Human Henge: Historic Landscapes and Mental Wellbeing Conference

Historic Landscapes and Mental Wellbeing Conference

Friday 13 April 2018

10:00  – 17:00

Fusion Building, Bournemouth University, Talbot Campus, BH12 5BB

Using historic landscapes and heritage resources of various kinds to promote well-being represents one of the most significant advances in archaeological resource management for many years. Its potential contribution to health-care and wellness initiatives is boundless. Prompted by the ongoing HLF-funded Human Henge project, this conference provides an opportunity to hear about this and work going on across the country and at many different scales, share experiences, and to discuss the outcomes, implications, and theoretical underpinnings of heritage-based well-being projects.

Please use the Eventbrite link to book a place at this free conference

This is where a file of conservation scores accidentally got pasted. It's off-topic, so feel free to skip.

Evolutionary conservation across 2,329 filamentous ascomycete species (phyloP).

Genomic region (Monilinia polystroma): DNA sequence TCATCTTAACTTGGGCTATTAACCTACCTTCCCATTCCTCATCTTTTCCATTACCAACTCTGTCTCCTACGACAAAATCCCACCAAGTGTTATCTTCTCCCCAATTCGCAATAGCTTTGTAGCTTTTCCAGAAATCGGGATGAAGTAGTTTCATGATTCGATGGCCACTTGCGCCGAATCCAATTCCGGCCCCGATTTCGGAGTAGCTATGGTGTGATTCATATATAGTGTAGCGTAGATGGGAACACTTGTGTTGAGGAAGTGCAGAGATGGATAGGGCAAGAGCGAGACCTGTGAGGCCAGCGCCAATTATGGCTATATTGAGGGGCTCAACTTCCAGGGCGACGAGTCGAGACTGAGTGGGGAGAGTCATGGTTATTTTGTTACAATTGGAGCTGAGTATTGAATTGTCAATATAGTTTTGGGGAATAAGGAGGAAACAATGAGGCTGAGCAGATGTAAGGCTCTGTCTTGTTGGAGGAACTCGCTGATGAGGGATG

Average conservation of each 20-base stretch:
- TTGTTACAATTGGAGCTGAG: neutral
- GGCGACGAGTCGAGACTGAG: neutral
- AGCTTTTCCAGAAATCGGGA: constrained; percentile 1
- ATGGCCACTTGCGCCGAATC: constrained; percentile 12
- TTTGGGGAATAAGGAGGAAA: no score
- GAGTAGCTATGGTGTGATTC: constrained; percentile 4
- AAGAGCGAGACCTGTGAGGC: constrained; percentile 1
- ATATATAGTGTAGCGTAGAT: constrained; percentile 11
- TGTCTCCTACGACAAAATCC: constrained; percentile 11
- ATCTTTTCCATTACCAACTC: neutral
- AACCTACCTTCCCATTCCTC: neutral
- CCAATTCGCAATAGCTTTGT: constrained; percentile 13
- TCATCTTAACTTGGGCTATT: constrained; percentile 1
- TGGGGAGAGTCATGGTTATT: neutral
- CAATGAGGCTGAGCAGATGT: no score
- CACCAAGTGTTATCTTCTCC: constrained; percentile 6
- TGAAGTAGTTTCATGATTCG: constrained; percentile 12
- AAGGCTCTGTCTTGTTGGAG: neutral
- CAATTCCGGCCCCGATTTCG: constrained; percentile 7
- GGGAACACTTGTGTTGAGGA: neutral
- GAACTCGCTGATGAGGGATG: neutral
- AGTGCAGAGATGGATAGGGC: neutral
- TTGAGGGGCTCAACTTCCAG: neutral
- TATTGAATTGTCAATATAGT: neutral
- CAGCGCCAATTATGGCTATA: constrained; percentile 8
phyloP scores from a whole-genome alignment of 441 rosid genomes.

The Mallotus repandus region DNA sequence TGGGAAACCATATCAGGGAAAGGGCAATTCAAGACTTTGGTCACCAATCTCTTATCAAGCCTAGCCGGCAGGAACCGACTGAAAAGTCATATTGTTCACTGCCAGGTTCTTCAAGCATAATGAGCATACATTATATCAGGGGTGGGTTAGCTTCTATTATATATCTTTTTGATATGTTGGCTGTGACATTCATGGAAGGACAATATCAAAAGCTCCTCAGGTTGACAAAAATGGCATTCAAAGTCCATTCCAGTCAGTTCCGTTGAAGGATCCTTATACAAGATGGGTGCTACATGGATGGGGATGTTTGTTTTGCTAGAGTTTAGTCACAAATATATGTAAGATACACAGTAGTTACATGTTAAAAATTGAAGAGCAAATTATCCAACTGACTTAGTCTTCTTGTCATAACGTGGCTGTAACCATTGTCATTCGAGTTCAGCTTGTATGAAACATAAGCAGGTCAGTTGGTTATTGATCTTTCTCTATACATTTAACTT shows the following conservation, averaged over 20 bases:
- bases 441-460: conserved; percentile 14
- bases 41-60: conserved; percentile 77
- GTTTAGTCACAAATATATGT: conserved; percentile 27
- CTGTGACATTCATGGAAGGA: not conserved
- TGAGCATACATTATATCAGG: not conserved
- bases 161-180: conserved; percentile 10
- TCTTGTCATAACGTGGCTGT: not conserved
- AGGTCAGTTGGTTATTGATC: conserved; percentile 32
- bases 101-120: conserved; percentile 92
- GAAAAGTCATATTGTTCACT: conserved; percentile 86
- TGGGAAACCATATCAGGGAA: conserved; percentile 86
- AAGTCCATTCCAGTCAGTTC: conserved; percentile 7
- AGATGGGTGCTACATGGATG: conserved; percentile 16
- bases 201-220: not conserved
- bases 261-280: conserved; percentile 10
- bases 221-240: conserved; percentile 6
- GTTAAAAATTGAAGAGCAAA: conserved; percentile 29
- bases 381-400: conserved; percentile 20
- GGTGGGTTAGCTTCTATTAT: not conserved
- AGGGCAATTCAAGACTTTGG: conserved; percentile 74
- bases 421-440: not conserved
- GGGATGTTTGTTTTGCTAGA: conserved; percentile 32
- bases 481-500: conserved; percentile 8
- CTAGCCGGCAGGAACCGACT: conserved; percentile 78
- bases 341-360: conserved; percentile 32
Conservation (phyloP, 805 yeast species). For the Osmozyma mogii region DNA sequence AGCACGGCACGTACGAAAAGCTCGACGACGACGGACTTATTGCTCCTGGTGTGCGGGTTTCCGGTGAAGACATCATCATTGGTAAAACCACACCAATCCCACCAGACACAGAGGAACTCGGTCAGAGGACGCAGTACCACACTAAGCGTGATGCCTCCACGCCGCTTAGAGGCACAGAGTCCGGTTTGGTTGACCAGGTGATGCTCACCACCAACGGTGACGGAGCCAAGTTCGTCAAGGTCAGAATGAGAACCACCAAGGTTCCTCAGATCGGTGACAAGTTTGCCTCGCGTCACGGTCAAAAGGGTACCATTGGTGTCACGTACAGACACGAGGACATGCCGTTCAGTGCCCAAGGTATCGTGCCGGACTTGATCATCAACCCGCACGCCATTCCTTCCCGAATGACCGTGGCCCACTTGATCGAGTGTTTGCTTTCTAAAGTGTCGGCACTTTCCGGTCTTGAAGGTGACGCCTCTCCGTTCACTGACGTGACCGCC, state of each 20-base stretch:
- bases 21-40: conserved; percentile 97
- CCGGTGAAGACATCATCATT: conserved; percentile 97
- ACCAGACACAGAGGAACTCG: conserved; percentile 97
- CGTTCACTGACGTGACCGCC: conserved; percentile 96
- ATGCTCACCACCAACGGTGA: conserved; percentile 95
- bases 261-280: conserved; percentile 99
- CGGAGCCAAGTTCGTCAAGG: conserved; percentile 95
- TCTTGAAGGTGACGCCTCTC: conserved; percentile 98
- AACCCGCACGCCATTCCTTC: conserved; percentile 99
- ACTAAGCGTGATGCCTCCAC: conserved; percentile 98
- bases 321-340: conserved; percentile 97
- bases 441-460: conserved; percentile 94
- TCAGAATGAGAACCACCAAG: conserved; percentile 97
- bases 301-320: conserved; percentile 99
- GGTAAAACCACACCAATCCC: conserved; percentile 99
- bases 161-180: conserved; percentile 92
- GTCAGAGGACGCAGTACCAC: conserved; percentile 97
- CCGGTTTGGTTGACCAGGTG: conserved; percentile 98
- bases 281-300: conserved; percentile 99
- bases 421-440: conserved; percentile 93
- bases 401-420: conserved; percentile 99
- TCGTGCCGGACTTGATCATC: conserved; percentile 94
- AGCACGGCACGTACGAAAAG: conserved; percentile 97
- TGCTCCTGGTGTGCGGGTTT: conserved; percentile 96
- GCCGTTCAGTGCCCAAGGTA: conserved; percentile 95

https://www.eventbrite.co.uk/e/human-henge-historic-landscapes-and-wellbeing-conference-tickets-42315683348

Programme

09:30-10:00       COFFEE (Poster displays available for viewing throughout the day)

10:00-10:15       Dr Sara Lunt (Chair, Human Henge Board) and Professor Timothy Darvill (Professor of Archaeology and Director of the Centre for Archaeology and Anthropology, Bournemouth University)

Welcome and introduction

10:15-10:30       Liz Ellis (Policy Adviser Communities and Diversity, Heritage Lottery Fund) and Alice

Kershaw (Head of Business Process Review, Heritage Lottery Fund)

Mental wellbeing and historic landscapes: the heritage context

10:30-10:50       Dr Toby Sutcliffe (Avon and Wiltshire Mental Health Partnership NHS Trust)

Therapeutic landscapes past and present: the mental health context

10:50-11:10       Laura Drysdale (Director of the Restoration Trust)

Walking with intent in ancient landscapes

11:10-11:30       Professor Timothy Darvill and Yvette Staelens (Senior Teaching Fellow, Bournemouth University)

Monuments for life: Human Henge at Stonehenge and Avebury

11:30-11:50       Dr Vanessa Heaslip (Principal Academic in Adult Nursing, Bournemouth University)

Human Henge: Stonehenge as a healing environment in the 21st  Century

11:50-12:10       Martin Allfrey (Senior Curator of Collections, West, English Heritage) and Briony Clifton